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Brinkworth Earl Danby’s CE Primary School

Brinkworth Earl Danby’s CE Primary School

Believe to Achieve! "Roots will grow down into God's love and keep us strong" EPH 3:17

History of Air Travel


On Wednesday, 4th July 1325BC, in Crete, one Icarus, son of Daedalis tried to fly but instead plummeted to the sea. His body has been washed ashore.
Icarus was the son of Daedalis, who built the Labyrinth for King Minos. Both Icarus and his father were in prison, having been found guilty of insulting the King. They decided to escape by air.
They have made wings out of wax and feathers. Before the flight, Daedalis said, “If we could unlock the power of flight then there would be a new world and a new life as well as a different and faster way of travelling.”
As they took off you could hear the people of Crete jeering and screaming with joy. Daedalis cautioned Icarus not to go near the sun because the wax would melt and he would fall to his death.
Unfortunately, Icarus did not do what his father told him. Local fishermen saw him falling into the sea with his wings on fire. They reported that his face had turned from a pale colour to a smoky black.
The King has also witnessed Icarus’ fall. He told us he had thought it was an eagle. He confirmed that he would not put Daedalis in prison because he was well entertained and he wanted a pair of the wings.
Daedalis later went over to the island with a boat and ripped the wings to shreds, drowning them in the sea. He was heard saying, “no one should use these wings. I will never make them again as you can see they are truly not safe. We will have to wait for someone else to unlock the power of flight.”
Icarus was buried on the spot where he died. In memory of his flight, the sea around Crete was named the Icarian Sea.
Esme and Saffron


Air Disaster

In 1010AD, in the town of Malmesbury, Eilmer, a monk of Malmesbury Abbey decided he would take a plunge. His mission was to see if he could fly.
Eilmer waxed together some bird feathers and strapped them to his arms. He then headed for the spire of the abbey and ran off the top. He glided through the air for 200 metres and then he came hurtling down and crashed to the ground. He broke both his legs.
Eric, another monk, said that Eilmer was inspired by the Greek myth, Daedalis and Icarus. Eric was the last man Eilmer spoke to before he took off. Eilmer’s exact words were: “If birds could fly then so could humans. God will save me!”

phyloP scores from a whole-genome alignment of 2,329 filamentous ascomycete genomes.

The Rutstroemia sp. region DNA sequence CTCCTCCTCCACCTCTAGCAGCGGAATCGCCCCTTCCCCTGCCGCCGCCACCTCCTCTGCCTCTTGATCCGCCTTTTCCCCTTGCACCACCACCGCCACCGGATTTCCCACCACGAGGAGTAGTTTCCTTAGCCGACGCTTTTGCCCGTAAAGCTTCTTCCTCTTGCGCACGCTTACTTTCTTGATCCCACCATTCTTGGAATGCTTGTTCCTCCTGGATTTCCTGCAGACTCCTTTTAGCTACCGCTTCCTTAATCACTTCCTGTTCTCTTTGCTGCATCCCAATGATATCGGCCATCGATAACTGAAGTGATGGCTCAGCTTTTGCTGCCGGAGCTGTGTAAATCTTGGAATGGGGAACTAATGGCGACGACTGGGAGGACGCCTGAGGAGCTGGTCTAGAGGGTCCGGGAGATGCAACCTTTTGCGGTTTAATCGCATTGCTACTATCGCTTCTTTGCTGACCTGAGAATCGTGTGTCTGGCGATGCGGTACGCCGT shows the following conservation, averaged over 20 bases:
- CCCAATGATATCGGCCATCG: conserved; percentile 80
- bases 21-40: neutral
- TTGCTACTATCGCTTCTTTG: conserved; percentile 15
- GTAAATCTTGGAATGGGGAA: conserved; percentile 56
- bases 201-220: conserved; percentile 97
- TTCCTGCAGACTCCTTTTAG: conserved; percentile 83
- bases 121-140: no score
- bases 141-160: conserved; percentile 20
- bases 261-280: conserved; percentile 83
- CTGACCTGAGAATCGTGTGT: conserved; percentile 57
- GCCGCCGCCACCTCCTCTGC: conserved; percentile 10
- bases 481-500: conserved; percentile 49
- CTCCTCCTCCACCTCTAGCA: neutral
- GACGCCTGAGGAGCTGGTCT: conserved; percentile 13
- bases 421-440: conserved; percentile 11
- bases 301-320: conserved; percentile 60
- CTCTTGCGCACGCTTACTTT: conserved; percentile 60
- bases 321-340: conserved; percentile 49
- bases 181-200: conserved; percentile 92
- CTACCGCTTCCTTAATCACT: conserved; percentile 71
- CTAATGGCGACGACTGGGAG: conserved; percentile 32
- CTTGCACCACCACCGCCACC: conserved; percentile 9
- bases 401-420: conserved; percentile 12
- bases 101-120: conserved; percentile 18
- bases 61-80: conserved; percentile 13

We also interview Eilmer’s father. He said Eilmer was quite foolish but he was also helpful to the world of science, and he would always love him.
People in town say that Eilmer will be remembered forever.Local scientists say they are working on a flying suit based on Eilmer’s one.
Pip and Georgia



On 6th May, 1937, the enormous Hindenburg burst into flames. Thirty six (36) people died in the explosion.
The Hindenburg was a zeppelin, a big balloon, filled with gas to keep it floating in the sky. It was a passenger air ship, built in the same year it exploded (1937). It carried ninety seven (97) people on board.
The Hindenburg was approximately 2m away from its landing point, Lakehurst Naval Air Station, New Jersey, USA, when it caught fire and exploded.
Many of the survivors said that inside The Hindenburg was beautiful. The Doehener family survived the disaster. Mrs Matilda Doehener, 41, said, “It was an experience to remember!” Her daughter, Irene, said it was terrifying, especially trying to keep her younger brothers from running around mindlessly. Herman Doehener, the father, said that they were all very relieved to still be here, telling the story.”
One of the engineers who built The Hindenburg said, “We were richer than riches. Now we have to find out what caused the fire. Scientists speculate that the explosion was caused by people smoking onboard as a result of which helium (the flammable gas used to make the ship float) caught fire.
Louise and Molly


The first airplane was created and flown by the Wright Brothers, Wilbur and Oville.
Both brothers attempted to fly it in a field in England, on 17th December 1903. Oville Wright managed to keep the plane in the air for 12 seconds, his brother, Wilbur, for less than a second before it crashed.
We spoke to Oville Wright after the event. He told us he was thrilled beyond words. “I felt like a bird gliding in the air. People below looked tiny. It was amazing!” Oville said.




Fifty-nine people dead after Lufthansa 540 (Boeing 747) crashed at Kenyatta International Airport, Nairobi, Kenya, Africa, on 20th November 1974.

The Lufthansa flight 540 was on a three-way trip. It started in Frankfurt and it was meant to finish its journey in Johannesburg. It was trying to take off in thick fog in the early hours of the morning, which, some may argue, was the reason of the crash, but the main reason was that the leading edge slats were left in a retracted position as a result of which the wing flaps stayed up.
The flight had been carrying 157 people: 140 international passengers and 17 crew.
We interviewed the co-pilot who told us that as they came falling down, the passengers started to scream. The plane interacted with the ground 114m away from where it took off and erupted into flames on contact.
One of the survivors, Ernie McMillan, told us what it was like being on the flight, “We were picking up speed, but not enough... We managed to get 150 yards up in the air but it started to go down. I leant over to my wife and said, ‘This is it!’ The plane crashed into the ground. Our heads were bobbling. The plane slowly stopped. My youngest son had his eyes shut. I thought he had broken his neck. My wife grabbed him and ran out of the plane. My eldest son’s seatbelt was jammed but I managed to unbuckle it. I got him and ran out. We were extremely lucky.”
Rhys and Adam